Parts are delivered by truck to a logistics centre in Austria. Every week, some twenty transporters deliver parts to this centre where components are organised some two months before they will be used on the assembly line. 500 tons of material is sorted and packed every week. The quality control department later examine the parts before they are shipped to the assembly line. “It is a huge logistical challenge. All parts are identified with a bar code and are meticulously inspected before they are placed in their boxes and stored” say Schenker who run the 8,000sq/m centre. In total, 10,000 pallets are stored in 29 rows of five shelves each.
The eight assembly lines at BRP-Rotax are extremely flexible and each can produce any type of motor. Assembly is a critical stage and requires attention and precision. At each step technicians refer to a series of photos to double check their work. It takes 28 minutes are produced during a shift. “Apart from the rate of production, it is crucial to verify the quality of each part as well as the quality of the assembly because a faulty part or a faulty assembly can have catastrophic consequences when the engine is started,” said Manfred. At the end of the line a technician checks the air tightness of the engines and if a motor is just 0.2 Bar away from the reference value it is sent to the control department so engineers can trace the problem. Then, engines are numbered and packed into their boxes, ready to travel the world.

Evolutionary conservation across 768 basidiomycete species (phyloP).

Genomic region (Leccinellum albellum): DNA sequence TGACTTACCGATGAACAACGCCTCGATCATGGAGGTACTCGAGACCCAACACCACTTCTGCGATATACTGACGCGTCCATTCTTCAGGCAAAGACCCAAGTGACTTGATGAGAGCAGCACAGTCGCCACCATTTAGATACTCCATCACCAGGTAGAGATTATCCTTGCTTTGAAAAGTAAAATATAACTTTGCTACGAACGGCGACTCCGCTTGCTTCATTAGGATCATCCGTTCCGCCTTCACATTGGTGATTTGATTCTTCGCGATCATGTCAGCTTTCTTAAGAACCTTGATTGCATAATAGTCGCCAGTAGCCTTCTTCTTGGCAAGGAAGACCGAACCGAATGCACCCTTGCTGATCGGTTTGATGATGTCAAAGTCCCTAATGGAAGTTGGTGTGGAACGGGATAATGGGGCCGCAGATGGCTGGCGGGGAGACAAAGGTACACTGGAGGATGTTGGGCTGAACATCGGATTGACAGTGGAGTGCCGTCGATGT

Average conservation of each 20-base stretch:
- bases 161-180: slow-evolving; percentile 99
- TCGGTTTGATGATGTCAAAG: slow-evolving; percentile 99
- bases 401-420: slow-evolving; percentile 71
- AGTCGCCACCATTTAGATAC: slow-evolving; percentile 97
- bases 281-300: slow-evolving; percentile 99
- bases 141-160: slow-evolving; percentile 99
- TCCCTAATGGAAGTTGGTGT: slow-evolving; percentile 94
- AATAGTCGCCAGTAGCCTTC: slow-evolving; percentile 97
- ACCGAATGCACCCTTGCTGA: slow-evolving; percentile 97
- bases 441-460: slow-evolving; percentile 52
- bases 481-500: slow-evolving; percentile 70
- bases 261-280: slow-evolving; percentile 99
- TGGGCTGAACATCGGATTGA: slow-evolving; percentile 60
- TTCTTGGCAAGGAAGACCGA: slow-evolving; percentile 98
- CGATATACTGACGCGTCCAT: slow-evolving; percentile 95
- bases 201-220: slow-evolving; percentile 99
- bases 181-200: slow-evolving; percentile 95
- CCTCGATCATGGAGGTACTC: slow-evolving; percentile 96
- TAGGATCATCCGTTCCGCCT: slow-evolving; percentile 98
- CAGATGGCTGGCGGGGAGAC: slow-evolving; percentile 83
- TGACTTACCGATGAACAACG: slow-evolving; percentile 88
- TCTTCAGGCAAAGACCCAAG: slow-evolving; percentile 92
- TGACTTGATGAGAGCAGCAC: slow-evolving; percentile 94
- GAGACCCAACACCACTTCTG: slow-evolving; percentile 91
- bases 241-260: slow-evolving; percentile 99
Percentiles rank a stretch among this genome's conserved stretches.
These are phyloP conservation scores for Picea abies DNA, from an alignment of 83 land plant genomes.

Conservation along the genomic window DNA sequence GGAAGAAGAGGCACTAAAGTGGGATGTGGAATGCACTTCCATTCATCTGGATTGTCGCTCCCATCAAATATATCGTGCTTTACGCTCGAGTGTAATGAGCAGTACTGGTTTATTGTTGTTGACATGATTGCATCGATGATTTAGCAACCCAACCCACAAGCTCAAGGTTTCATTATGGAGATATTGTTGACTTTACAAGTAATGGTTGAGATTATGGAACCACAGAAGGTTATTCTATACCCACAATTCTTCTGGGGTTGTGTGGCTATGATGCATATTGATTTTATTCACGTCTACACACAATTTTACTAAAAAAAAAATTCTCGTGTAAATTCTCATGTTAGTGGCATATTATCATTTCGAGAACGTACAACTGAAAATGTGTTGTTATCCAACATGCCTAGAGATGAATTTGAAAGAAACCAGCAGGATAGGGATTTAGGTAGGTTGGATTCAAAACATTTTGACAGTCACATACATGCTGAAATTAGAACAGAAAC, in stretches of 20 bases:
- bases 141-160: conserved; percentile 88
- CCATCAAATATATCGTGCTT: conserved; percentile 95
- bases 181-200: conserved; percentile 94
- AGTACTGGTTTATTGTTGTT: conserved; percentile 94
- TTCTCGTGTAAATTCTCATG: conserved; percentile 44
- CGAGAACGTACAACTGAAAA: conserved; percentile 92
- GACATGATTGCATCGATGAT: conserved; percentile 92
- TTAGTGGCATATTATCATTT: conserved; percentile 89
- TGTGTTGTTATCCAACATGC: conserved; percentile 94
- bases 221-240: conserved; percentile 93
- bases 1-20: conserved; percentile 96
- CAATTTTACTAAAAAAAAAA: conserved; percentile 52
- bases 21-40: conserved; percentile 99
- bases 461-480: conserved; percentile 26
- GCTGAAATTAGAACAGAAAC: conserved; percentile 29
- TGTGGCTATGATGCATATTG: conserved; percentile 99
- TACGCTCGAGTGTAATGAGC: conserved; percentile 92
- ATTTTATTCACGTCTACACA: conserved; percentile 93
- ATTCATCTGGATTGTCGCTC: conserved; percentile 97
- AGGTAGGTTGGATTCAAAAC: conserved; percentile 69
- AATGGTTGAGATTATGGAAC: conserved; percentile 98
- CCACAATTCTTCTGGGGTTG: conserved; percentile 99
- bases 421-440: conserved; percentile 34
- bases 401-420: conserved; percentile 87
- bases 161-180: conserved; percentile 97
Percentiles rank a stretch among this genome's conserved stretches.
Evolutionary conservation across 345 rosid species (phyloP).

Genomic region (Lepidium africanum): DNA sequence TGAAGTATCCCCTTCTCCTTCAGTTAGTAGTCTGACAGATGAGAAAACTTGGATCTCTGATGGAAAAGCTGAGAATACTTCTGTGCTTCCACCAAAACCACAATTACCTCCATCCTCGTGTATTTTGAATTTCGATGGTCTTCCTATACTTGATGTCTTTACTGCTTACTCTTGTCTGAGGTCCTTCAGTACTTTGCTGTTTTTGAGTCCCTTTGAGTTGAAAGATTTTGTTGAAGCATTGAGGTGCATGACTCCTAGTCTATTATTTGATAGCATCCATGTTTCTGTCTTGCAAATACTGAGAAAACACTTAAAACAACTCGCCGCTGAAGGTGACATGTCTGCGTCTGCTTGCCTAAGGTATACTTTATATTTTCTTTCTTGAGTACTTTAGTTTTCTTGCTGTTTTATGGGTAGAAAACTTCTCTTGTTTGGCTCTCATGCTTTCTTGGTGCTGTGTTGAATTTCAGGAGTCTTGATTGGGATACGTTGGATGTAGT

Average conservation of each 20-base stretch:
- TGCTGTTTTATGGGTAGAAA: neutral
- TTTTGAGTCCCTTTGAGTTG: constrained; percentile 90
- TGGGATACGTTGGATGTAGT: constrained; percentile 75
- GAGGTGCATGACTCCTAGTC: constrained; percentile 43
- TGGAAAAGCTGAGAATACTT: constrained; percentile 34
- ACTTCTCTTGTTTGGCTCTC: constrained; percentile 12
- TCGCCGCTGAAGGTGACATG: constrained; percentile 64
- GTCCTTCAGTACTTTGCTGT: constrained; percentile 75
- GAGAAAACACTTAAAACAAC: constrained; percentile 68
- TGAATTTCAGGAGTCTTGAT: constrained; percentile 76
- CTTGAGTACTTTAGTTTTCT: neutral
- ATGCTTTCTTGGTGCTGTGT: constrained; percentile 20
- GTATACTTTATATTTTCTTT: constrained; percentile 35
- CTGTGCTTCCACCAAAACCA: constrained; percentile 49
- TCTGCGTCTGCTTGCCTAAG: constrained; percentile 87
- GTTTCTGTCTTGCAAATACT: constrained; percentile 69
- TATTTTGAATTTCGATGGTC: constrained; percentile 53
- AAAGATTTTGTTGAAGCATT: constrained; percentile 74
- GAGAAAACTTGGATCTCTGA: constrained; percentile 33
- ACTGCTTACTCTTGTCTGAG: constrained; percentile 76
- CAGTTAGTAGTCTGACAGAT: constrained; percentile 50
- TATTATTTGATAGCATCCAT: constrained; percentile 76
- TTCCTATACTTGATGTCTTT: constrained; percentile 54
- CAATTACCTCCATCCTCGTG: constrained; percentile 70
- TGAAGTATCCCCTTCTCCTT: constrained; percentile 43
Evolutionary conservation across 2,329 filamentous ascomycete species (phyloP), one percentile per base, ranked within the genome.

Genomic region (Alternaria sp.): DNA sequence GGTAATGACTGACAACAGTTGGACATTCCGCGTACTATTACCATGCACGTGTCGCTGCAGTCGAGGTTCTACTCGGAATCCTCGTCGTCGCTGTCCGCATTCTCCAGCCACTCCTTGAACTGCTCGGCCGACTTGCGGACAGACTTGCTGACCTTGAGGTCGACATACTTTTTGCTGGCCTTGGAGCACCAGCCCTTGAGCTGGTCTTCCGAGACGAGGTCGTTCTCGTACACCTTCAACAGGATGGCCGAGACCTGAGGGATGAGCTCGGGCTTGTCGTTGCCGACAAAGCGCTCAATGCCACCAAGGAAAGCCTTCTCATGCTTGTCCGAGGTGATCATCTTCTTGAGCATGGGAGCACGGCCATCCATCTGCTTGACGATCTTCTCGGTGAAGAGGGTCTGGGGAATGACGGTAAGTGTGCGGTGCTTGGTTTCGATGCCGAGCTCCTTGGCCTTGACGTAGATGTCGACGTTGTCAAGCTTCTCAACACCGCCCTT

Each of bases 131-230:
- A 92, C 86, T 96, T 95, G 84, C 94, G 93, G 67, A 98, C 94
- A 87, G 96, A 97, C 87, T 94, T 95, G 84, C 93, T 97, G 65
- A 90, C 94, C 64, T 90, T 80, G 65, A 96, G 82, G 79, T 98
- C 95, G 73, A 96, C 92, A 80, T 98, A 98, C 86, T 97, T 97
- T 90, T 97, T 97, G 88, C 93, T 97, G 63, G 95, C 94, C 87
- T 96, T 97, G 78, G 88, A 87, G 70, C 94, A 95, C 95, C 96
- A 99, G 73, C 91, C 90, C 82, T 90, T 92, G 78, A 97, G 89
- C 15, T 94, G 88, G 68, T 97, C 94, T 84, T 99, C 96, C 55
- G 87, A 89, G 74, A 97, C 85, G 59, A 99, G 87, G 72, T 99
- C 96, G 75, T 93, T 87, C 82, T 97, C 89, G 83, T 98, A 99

Quality control is crucial. This well-guarded department is responsible for verifying each step of engine production. Some parts can be tested in very rugged conditions, at temperatures as low as -40° Centigrade. Other tests are designed to verify resistance to intense friction or the use of various lubricants. Acoustic tests are also performed. A microscope with a 100,000x magnification allows the tiniest defect to be seen. “It is almost impossible to predict that there will never be a small problem,” the department says. “We have strict protocols to ensure that each component is perfect. Our objective is to help the engineers find problems and solve them. For example, to find why a certain part doesn’t work properly when it is exposed to very high or extremely low temperatures.”